4. I would prefer to use AmazeOwl over Helium 10 or ZonGuru since its box is better straddling the 0% line. However, it’s only by a hair.
  5. If you use AMZ Scout, Scope, or ASINspector, the vast majority of estimates are going to be significantly overinflated. These tools are consistently overestimating, as shown by a relatively small box. I recommend reducing all of the estimates produced by those tools by 40-60%.
  6. Sellics isn’t known as a product research tool, so it’s unlikely they invest any real time or resources in improving their sales estimates. Our test certainly seems to bear that out!
  7. Unicorn Smasher continues to provide very poor sales estimates, even with the paid version of their extension.

Our interpretation of the overall results:

It was really interesting to look through this new round of data and see that the results basically flipped from the last case study. The majority of the competitor tools actually swayed toward overestimating sales this time.

  • Between the two case studies, it was interesting to see which tools started to invest in their accuracy. Amaze Owl now has a Market Analysis feature in beta testing that’s rapidly increased their accuracy. And the paid version of Unicorn Smasher proved to be more accurate than their free version.
  • Surprisingly, the majority of our competitors have an Overall Error Percentage over 50%. Is that level of accuracy worth investing in with your money or your time?
  • Jungle Scout and Viral Launch, in our opinion, continue to stand out as the only two tools that have reliable sales estimates.
  • But from a relativity standpoint, Jungle Scout is still 24% more accurate than Viral Launch, based on the median values. And the box and whisker plot shows a similar relative accuracy: roughly 24% better.

What really matters?

Numbers and charts aside, our priority will always be to help our customers make informed decisions. It is the driving force behind the continuous improvements to our software, our data, and the resources we provide.

But sales estimates will never be the deciding factor in whether or not an FBA business will succeed or fail. The business is too complicated to hinge solely on the accuracy of a product’s sales estimates.

However, a seller’s journey has to start somewhere, and it usually starts with product research. And in-depth research, with accurate data, is the best way to begin. We’re just trying to start you on the right foot!

TL:DR – Jungle Scout’s software is the most accurate. Our error percentage was nine points better than our closest competitor’s (but there’s a lot to that first study, so we still encourage you to read it).

Raw Data

Interested in running your own analysis? You can access the raw data collection in this spreadsheet.

Interested in watching 24+ hours of data-collecting video recordings? Enjoy these videos.

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4 Comments on “Amazon Sales Estimate Case Study UPDATE”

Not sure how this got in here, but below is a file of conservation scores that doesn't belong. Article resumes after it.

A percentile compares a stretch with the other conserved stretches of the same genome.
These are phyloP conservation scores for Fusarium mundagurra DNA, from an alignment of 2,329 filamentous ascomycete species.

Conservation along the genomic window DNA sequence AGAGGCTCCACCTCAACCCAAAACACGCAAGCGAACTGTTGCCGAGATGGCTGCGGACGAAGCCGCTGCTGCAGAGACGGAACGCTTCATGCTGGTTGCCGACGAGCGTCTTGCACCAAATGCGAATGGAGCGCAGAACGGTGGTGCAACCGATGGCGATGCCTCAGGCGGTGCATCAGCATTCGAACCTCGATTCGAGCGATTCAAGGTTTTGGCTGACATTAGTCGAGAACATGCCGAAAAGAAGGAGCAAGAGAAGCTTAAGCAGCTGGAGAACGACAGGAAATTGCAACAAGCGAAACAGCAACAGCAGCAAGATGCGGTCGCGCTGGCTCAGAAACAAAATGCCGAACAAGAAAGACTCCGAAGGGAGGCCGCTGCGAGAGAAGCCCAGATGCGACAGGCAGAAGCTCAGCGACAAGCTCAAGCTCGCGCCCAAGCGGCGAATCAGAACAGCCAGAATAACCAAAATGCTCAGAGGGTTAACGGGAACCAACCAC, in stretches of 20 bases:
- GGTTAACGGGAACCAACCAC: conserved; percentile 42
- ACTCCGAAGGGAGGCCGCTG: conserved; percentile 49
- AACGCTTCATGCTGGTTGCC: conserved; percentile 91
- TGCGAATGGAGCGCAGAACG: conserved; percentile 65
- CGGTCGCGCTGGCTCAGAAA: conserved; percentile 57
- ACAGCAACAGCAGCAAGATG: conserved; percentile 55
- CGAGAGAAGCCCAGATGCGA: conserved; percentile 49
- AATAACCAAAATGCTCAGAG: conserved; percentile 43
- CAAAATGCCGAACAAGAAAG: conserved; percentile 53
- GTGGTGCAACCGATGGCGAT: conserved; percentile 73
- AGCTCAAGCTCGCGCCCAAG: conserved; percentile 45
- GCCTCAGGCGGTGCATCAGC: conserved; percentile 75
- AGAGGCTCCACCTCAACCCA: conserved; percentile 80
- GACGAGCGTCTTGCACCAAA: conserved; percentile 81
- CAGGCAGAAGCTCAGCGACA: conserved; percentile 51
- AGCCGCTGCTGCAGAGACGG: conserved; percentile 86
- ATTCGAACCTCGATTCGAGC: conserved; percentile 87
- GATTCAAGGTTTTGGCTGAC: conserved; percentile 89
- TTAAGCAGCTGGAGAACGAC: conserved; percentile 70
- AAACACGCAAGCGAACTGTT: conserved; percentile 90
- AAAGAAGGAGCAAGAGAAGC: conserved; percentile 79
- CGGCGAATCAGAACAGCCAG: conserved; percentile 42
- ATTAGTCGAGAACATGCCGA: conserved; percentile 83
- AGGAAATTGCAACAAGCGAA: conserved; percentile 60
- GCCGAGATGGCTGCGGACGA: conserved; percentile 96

1. Hey, JAE from Gorilla ROI

    I also agree with your feedback my friend working over 2.6year in affiliate marketing they got limited stuff… not, so much but this article can help for the wording experience… with What really matters?

    Thanks

  2. Personally from a statistics point of view, this data is a good start, but still very messy. You’ll need a lot more data to make this trustworthy and accurate. Not just 30 days, but at least 3 years of data. 30 days is just too small of a sample size.
    Having worked with huge datasets and backtesting financial data and creating models, I know first hand how vital having a good data set really is.

    At the end of the day, with all the fluctuating price changes, there simply is no way for a tool to be 100% correct.

    1. Hey JAE:

      Here’s how our data science team replied to your feedback.

      “JAE from Gorilla ROI:

      We really appreciate your comment on our data. You’re right that for an analysis of trends or for predicting future sales, we would absolutely need more than 30 days of data.

      But we’re doing something different here. We want to know how all these tools do at estimating the number of sales that have already happened on a static set of products at a static point in time. Our tools, and the market norm, are for monthly sales estimates, which is why we used a 30 day range. We could have adjusted this to two or three months, or even down to daily sales estimates for some products (including Jungle Scout), but the one month window is the most familiar to sellers.

      Beyond all that, there are practical reasons to limit our sample to 30 days. Foremost among them, our data comes from sellers’ own records. These sellers are not all affiliated with Jungle Scout, and so we only asked for 30 days of data to protect their privacy. Furthermore, few sellers or products have records that extend back for three years. Compounding this, many of the tools compared in this study are younger than three years, which means that would not have been collecting data on which to base estimates for the full three year span you propose.

      For these many reasons, we believe our sample size of 30 days is quite adequate and that the results of the competitive analysis are both valid and telling.”